Most physicians believe that diabetic individuals are predisposed to infections and that infection complicates the control of the diabetes. However, only bacteriuria can be documented to occur with increased frequency in diabetic compared with nondiabetic patients. Although most bacteriuric diabetic patients are asymptomatic, severe infections such as emphysematous pyelonephritis, papillary necrosis, perinephric abscess, and candida pyelonephritis may occur. Tuberculosis, once a proven threat to diabetic individuals, is a less serious problem now that effective screening and chemoprophylaxis programs have been initiated. Several unusual infections such as malignant external otitis, rhinocerebral mucormycosis, emphysematous pyelonephritis, and emphysematous cholecystitis occur also exclusively in diabetics. Foot infections are very important in diabetic patients; successful treatment requires accurate assessment of the extent and etiology of the infections and often involves surgery as well as broad antibiotic coverage. The important problem of infection in diabetic patients deserves careful evaluation. Questions such as do diabetic individuals have a higher incidence of infection, why are diabetic patients predisposed to infection, why is necrosis common in several of the infections, what is the course of asymptomatic bacteriuria, who do diabetic patients develop foot infections, and how should foot infections be prevented and treated should be topics of clinical investigation.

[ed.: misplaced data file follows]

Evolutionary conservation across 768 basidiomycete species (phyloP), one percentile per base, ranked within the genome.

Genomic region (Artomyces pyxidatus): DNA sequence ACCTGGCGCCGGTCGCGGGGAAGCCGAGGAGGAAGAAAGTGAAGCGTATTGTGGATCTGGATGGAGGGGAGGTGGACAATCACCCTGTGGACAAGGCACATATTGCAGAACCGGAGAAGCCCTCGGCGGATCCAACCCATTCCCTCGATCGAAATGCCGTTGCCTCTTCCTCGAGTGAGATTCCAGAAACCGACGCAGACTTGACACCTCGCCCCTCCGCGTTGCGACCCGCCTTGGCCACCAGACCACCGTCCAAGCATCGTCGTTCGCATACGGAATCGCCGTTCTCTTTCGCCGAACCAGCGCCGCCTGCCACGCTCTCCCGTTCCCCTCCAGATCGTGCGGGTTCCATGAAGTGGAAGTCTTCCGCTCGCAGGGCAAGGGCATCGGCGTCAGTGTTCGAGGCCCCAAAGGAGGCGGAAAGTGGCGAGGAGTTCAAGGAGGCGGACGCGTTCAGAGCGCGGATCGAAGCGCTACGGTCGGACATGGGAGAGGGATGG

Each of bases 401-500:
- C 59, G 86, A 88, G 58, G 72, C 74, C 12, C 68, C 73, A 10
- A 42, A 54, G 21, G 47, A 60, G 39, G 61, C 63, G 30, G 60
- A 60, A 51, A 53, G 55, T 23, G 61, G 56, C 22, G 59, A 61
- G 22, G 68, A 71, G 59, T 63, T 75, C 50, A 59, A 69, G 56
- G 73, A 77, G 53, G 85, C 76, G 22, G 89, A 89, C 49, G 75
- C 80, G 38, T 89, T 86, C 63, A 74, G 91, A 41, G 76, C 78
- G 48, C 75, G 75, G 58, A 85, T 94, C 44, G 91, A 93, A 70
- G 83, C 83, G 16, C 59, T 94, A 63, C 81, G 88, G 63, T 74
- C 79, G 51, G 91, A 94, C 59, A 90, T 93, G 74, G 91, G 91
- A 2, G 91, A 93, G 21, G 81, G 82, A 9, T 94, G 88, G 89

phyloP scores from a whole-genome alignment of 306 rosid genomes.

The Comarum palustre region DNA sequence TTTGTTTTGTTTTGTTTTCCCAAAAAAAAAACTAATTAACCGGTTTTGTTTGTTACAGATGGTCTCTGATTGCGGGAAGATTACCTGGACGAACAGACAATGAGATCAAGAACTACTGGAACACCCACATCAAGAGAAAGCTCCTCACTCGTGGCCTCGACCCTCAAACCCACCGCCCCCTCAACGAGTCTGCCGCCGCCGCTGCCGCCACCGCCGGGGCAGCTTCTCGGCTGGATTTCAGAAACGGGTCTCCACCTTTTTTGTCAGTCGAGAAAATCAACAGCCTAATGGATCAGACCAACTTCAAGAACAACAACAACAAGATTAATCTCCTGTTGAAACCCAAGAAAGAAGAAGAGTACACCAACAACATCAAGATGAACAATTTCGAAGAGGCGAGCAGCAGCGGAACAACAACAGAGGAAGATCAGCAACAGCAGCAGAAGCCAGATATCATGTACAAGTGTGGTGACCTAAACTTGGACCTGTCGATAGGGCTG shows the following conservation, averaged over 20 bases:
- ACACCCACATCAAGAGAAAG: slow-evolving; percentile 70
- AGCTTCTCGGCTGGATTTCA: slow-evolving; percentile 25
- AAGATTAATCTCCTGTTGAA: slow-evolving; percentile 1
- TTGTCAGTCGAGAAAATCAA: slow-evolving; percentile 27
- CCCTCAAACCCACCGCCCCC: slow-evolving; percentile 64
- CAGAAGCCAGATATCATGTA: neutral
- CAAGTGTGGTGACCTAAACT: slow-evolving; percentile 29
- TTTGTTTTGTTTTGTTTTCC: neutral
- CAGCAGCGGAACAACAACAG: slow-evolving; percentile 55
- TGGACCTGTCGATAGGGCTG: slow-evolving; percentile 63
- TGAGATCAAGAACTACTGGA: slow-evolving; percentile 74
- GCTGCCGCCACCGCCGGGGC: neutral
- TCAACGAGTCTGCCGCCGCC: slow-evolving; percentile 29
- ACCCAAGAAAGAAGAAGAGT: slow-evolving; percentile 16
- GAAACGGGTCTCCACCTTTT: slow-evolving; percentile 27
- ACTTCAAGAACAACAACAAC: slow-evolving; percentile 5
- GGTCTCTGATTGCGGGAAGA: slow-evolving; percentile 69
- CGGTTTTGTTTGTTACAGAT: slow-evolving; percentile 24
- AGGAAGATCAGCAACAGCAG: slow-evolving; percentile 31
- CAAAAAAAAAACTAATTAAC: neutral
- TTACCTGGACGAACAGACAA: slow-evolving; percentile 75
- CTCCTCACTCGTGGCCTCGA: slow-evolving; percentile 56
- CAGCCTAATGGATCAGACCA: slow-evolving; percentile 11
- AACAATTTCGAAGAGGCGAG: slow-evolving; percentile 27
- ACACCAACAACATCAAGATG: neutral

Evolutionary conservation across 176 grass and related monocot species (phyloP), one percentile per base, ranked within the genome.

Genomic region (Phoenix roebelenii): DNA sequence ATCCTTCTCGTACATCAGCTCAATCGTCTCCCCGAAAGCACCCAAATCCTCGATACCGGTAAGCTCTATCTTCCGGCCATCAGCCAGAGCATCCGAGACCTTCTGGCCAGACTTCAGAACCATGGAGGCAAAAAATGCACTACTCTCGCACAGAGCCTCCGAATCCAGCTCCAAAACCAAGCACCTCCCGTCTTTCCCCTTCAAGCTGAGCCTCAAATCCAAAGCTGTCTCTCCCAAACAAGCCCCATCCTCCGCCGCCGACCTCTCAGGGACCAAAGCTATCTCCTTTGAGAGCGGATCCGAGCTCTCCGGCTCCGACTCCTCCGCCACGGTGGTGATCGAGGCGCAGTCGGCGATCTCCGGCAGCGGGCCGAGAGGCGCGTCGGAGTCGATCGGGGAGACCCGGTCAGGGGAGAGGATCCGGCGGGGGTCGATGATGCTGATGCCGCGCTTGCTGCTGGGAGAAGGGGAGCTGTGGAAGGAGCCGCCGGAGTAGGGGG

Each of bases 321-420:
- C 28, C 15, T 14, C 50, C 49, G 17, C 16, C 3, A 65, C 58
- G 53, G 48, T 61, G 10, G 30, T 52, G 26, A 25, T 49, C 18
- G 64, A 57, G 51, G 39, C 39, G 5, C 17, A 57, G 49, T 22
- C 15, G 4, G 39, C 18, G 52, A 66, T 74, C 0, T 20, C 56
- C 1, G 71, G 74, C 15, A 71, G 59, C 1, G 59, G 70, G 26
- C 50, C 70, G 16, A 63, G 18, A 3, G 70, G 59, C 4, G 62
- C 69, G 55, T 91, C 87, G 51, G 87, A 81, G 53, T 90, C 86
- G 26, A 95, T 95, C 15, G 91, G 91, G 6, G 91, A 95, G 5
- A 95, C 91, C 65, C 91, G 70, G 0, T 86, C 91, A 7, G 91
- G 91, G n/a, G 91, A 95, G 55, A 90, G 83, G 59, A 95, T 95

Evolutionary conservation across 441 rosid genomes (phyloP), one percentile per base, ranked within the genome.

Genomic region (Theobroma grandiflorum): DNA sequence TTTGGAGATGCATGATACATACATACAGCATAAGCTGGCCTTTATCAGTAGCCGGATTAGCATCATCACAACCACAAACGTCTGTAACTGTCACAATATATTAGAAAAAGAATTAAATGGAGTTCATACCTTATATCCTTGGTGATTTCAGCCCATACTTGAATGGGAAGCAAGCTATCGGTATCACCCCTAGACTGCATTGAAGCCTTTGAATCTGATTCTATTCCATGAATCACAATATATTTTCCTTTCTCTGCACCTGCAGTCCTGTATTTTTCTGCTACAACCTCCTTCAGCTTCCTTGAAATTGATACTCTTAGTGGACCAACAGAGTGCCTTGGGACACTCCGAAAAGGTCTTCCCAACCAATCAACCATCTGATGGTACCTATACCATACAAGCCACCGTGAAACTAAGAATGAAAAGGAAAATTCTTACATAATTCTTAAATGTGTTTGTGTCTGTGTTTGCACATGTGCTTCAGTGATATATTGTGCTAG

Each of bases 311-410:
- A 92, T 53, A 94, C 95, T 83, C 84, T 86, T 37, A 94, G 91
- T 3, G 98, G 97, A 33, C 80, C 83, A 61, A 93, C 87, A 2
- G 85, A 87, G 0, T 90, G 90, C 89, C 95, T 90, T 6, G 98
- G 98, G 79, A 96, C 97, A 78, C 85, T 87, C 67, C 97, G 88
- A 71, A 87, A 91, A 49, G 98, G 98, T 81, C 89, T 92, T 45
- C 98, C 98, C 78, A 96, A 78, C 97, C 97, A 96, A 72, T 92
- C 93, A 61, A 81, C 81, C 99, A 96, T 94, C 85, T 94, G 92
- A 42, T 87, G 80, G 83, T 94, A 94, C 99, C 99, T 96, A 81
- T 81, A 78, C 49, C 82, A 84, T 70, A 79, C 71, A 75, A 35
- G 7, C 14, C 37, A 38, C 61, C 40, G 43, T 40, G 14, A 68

This content is only available via PDF.